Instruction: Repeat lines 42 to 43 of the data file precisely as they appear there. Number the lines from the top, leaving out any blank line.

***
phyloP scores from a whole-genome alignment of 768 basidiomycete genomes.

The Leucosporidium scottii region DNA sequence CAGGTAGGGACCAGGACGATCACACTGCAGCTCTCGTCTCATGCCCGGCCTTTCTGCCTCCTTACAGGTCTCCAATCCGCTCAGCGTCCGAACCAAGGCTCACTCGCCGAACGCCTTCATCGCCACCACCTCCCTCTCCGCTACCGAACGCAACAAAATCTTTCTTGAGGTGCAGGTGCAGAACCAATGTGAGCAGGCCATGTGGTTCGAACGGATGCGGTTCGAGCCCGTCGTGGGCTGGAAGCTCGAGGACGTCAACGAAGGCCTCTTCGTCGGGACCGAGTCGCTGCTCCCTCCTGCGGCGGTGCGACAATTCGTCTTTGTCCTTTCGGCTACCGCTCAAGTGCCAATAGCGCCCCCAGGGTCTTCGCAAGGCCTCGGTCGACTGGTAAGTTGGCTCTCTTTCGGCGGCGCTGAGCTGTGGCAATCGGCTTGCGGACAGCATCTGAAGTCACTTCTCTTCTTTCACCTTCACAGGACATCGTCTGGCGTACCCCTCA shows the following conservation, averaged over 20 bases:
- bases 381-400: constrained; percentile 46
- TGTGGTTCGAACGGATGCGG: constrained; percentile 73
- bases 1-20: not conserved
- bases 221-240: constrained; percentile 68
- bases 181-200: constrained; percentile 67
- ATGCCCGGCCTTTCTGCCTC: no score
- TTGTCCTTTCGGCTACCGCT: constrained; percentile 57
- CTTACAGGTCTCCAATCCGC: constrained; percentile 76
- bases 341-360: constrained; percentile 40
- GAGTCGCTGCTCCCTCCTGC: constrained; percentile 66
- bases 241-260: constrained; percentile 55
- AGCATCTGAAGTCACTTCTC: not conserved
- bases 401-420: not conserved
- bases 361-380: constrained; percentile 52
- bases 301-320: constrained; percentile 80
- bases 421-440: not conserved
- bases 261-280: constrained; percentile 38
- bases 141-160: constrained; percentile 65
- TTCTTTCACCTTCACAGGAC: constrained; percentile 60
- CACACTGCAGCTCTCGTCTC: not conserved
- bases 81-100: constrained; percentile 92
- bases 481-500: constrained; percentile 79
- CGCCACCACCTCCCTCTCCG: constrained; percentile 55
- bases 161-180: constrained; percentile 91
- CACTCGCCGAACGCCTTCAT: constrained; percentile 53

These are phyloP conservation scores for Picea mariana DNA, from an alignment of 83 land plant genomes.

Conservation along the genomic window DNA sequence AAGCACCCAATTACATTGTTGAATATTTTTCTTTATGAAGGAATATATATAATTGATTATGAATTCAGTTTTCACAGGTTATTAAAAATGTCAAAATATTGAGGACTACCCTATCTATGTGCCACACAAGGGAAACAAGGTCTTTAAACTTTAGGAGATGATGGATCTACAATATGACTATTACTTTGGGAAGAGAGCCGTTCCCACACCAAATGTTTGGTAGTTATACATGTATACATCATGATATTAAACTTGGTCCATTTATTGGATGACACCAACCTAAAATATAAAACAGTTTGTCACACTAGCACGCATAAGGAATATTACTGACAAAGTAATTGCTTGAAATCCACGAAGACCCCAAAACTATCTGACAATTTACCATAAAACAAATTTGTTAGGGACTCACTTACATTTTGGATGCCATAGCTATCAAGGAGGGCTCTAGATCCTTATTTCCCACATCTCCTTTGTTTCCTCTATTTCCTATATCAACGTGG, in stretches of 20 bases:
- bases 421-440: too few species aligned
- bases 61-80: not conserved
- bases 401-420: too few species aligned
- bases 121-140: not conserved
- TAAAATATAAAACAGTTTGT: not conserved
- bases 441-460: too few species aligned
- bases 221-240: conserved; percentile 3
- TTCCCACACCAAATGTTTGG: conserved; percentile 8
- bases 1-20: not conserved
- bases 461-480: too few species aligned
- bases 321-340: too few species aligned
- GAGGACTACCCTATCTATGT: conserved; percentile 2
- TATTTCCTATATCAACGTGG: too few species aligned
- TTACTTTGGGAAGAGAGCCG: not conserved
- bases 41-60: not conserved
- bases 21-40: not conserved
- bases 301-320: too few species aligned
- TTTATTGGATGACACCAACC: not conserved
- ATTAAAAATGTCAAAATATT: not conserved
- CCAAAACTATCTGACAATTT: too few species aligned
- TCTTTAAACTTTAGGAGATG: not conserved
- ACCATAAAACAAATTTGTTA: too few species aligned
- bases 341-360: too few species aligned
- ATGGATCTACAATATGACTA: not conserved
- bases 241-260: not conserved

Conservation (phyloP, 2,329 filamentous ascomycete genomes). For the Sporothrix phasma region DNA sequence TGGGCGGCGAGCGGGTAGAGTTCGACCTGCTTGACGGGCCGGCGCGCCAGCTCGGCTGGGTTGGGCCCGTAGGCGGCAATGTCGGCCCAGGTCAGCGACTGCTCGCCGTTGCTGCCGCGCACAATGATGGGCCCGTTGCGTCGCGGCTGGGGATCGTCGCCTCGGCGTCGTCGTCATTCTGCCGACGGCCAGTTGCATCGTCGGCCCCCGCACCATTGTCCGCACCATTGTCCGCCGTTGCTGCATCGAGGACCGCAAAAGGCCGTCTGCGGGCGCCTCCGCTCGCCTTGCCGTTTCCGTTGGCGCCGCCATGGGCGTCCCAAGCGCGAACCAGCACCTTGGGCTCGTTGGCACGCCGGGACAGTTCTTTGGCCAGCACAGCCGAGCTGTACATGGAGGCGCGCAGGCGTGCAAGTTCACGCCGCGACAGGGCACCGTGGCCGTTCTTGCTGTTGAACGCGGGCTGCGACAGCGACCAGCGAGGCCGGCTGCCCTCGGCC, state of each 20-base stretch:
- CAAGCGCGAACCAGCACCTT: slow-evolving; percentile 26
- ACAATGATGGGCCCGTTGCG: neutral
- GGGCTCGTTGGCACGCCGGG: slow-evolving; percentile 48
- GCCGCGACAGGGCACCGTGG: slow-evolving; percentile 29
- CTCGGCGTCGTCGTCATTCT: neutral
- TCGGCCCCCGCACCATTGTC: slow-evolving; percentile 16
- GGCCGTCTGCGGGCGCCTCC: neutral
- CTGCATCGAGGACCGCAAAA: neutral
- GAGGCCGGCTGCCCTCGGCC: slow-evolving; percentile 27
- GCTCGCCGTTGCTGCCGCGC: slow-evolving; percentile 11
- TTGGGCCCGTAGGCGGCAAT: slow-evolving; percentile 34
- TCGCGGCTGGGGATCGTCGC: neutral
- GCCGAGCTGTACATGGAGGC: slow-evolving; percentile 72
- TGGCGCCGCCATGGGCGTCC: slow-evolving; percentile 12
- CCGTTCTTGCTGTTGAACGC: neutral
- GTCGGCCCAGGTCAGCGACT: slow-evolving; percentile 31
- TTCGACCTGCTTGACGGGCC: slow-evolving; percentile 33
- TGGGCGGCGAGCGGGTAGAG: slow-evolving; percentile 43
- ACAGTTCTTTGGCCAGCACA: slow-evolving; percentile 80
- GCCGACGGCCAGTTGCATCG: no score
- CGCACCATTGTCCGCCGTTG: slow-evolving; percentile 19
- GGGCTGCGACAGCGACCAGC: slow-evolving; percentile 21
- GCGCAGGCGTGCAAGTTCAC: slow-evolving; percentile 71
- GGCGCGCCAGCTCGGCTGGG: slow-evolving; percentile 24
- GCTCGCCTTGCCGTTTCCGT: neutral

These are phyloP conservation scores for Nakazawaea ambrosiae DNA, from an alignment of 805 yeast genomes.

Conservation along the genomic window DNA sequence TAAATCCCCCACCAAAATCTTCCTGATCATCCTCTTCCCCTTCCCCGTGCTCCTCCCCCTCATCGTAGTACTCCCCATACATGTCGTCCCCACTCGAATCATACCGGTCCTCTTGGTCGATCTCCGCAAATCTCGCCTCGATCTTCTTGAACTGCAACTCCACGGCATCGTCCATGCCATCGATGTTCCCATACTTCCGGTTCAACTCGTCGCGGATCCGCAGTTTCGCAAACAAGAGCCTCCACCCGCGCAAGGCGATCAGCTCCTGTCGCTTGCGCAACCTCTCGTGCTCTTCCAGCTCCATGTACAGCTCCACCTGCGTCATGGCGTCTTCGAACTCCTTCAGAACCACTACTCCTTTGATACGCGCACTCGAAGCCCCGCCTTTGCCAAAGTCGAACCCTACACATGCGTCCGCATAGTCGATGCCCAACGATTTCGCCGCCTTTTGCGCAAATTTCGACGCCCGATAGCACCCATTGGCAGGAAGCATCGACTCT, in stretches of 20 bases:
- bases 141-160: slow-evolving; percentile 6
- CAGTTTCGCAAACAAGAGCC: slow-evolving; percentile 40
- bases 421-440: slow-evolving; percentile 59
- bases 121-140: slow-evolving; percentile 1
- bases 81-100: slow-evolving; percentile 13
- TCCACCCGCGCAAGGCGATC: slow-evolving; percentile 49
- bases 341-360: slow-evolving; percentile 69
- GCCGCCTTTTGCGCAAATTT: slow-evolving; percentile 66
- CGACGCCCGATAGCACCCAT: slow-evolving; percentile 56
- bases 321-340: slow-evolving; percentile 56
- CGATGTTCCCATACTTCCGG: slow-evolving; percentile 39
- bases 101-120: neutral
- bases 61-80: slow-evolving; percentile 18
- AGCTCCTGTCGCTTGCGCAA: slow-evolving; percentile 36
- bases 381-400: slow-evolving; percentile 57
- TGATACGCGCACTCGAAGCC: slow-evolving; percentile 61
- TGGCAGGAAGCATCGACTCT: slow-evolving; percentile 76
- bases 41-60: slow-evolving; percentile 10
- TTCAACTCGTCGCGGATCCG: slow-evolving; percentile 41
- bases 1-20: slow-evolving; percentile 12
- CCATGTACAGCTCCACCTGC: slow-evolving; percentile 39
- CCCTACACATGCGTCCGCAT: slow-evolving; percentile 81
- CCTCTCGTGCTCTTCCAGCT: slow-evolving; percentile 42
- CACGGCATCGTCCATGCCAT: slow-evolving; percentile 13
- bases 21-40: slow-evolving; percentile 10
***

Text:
- TATTTCCTATATCAACGTGG: too few species aligned
- TTACTTTGGGAAGAGAGCCG: not conserved